When people in Connecticut get a divorce, they may have to decide what to do with the home they own. Some couples might agree to sell the house, but this often comes at the order of a judge rather than through negotiations.
If one spouse takes the home, that person should make sure that the mortgage, taxes and other upkeep is affordable. Another common error spouses make is not removing the one who no longer owns the home from the deed even if they refinance the mortgage. While this can be a way to reduce paperwork, it also means the couple remains linked financially. If an amicable divorce stops being amicable, this could create problems.
One spouse could buy out the other or could simply sign the house over to the other spouse without money being exchanged. If there are children, the couple might want to try an arrangement known as "nesting." With nesting, parents continue to co-own the home. They also take residences elsewhere. The children remain in the home, and parents alternate living there. While this is sometimes recommended as a way to help children adjust to the divorce, it is usually only a temporary arrangement since it can be difficult emotionally and financially for parents. Parents might combine nesting with an agreement to sell the home in a year or two.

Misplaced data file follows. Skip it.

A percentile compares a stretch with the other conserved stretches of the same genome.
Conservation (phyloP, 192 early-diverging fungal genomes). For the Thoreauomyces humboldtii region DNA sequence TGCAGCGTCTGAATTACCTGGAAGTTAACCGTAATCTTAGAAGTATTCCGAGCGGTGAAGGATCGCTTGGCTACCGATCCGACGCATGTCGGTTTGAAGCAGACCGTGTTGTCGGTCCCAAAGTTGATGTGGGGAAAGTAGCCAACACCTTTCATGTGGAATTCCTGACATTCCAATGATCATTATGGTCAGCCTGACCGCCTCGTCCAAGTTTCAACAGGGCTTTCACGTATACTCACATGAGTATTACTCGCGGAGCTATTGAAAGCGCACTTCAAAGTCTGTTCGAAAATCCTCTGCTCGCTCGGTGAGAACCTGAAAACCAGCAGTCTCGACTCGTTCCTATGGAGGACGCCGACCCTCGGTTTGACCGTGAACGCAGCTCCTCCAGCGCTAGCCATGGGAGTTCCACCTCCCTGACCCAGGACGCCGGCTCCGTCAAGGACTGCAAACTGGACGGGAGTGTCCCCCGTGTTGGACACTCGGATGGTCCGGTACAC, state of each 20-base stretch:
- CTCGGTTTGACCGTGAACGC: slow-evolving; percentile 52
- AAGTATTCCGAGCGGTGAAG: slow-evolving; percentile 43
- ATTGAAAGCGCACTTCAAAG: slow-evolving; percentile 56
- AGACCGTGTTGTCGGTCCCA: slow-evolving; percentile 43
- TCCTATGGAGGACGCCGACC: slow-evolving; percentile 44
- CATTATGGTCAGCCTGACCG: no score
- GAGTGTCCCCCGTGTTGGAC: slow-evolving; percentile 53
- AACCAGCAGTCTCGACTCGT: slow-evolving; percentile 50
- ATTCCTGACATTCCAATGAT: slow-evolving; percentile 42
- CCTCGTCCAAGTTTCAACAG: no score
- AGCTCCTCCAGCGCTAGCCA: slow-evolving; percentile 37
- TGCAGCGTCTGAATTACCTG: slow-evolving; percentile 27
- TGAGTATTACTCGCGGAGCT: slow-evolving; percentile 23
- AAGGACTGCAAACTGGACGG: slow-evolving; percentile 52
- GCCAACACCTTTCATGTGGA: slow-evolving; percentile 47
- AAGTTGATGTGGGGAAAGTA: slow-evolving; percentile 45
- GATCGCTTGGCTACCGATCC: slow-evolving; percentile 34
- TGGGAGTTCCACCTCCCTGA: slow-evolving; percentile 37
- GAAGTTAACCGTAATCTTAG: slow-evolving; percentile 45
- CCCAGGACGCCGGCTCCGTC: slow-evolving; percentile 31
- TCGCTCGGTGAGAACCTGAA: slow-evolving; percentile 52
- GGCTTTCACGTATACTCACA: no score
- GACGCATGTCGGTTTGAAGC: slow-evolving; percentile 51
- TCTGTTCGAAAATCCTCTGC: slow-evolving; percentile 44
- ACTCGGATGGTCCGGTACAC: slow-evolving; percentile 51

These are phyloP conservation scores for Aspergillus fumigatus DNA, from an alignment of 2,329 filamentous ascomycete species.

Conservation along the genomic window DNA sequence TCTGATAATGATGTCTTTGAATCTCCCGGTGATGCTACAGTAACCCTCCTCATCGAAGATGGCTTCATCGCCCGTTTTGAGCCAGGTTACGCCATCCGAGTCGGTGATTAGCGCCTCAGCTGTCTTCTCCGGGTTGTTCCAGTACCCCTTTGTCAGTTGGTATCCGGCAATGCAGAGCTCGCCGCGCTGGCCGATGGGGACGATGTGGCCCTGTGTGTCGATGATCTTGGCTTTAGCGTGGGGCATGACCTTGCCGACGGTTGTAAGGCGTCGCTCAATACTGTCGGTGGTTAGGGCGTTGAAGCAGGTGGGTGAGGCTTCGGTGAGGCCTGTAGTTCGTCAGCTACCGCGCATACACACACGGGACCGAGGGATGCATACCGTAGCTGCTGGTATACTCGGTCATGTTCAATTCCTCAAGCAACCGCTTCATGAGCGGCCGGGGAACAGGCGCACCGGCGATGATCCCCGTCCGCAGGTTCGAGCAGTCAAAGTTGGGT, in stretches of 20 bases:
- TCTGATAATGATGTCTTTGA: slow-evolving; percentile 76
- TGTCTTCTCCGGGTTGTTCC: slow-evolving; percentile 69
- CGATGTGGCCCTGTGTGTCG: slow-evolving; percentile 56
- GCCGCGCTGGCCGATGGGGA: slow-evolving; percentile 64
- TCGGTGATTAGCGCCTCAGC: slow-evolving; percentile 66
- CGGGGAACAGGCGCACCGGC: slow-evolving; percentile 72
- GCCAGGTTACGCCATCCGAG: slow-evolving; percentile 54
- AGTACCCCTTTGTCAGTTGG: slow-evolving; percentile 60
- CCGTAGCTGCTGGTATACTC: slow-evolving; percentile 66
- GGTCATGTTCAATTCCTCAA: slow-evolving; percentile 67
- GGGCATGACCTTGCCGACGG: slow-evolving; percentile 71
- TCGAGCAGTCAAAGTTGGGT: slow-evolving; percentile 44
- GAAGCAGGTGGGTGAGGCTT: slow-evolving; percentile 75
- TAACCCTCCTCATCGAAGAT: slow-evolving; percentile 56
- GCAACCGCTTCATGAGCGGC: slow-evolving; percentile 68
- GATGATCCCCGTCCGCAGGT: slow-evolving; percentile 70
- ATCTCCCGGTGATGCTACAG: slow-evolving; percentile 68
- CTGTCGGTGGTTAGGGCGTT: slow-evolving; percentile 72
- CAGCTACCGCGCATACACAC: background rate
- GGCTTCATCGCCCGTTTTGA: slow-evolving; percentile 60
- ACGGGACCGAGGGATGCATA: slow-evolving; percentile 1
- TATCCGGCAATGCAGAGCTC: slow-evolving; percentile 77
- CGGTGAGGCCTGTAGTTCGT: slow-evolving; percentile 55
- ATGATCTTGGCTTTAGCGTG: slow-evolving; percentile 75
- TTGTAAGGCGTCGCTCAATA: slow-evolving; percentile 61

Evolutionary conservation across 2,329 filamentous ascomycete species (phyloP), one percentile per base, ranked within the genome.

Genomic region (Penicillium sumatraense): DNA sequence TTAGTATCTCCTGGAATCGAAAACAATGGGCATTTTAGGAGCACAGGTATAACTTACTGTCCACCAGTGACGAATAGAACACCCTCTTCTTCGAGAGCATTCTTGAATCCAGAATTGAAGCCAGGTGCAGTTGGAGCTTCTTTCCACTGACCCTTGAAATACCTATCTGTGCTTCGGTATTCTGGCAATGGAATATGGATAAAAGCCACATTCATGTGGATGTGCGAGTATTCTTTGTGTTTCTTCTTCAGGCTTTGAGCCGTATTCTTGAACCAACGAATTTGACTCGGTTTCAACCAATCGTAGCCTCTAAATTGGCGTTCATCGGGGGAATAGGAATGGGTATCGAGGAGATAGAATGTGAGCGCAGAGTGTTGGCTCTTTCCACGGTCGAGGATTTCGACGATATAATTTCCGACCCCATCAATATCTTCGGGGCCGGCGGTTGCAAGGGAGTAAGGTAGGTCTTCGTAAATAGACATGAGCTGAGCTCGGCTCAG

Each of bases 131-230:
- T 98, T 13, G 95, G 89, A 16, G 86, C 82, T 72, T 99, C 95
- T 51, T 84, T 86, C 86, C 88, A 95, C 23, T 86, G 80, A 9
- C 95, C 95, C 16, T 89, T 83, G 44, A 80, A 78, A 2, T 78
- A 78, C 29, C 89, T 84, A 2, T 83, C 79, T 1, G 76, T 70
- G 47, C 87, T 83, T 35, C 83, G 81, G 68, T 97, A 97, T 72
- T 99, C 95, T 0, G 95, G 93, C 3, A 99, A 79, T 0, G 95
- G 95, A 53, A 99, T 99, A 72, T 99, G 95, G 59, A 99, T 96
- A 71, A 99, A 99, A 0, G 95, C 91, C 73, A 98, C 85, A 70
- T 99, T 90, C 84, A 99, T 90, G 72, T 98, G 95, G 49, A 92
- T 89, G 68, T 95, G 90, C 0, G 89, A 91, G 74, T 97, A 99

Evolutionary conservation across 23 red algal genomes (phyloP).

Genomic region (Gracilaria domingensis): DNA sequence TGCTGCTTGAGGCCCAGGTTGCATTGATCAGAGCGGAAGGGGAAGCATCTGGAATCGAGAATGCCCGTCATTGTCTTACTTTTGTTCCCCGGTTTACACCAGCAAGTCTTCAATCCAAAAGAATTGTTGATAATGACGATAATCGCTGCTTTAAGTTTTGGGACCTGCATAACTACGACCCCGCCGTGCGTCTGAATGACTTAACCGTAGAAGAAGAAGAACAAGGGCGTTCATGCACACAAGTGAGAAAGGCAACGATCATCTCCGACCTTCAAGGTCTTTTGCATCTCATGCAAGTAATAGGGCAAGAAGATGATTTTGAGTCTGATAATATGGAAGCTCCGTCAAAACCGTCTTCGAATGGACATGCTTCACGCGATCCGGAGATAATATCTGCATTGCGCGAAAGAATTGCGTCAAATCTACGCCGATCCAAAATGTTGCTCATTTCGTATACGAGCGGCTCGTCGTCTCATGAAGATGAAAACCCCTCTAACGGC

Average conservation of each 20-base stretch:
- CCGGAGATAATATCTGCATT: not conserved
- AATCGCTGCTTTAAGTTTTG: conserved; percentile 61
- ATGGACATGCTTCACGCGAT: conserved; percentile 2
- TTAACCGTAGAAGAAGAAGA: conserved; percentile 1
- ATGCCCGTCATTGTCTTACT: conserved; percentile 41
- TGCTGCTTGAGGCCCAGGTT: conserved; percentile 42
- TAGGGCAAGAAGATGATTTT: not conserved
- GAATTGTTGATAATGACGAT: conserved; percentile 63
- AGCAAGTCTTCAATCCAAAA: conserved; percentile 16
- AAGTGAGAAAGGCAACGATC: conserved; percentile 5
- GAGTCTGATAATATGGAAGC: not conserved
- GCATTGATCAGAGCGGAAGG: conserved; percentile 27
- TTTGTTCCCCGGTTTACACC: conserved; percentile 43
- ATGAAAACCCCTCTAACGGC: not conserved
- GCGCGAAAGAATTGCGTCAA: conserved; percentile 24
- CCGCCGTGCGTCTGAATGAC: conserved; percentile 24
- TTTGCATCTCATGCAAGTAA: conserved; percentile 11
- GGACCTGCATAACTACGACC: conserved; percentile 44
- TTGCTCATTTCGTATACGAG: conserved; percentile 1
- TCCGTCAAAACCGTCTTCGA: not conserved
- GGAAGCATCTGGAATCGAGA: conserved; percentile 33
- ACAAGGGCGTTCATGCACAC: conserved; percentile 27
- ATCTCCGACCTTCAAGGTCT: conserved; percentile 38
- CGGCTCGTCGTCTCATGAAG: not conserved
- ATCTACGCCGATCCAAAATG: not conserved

If one person takes the home without money being involved, the other person might want to take another asset that has equal value. However, it is important to make sure that the assets are truly equal. For example, people should look at whether a retirement account will be taxed on distribution and if that reduces its value. Another consideration in property division might be whether one person would prefer to keep a more liquid asset, such as a savings account.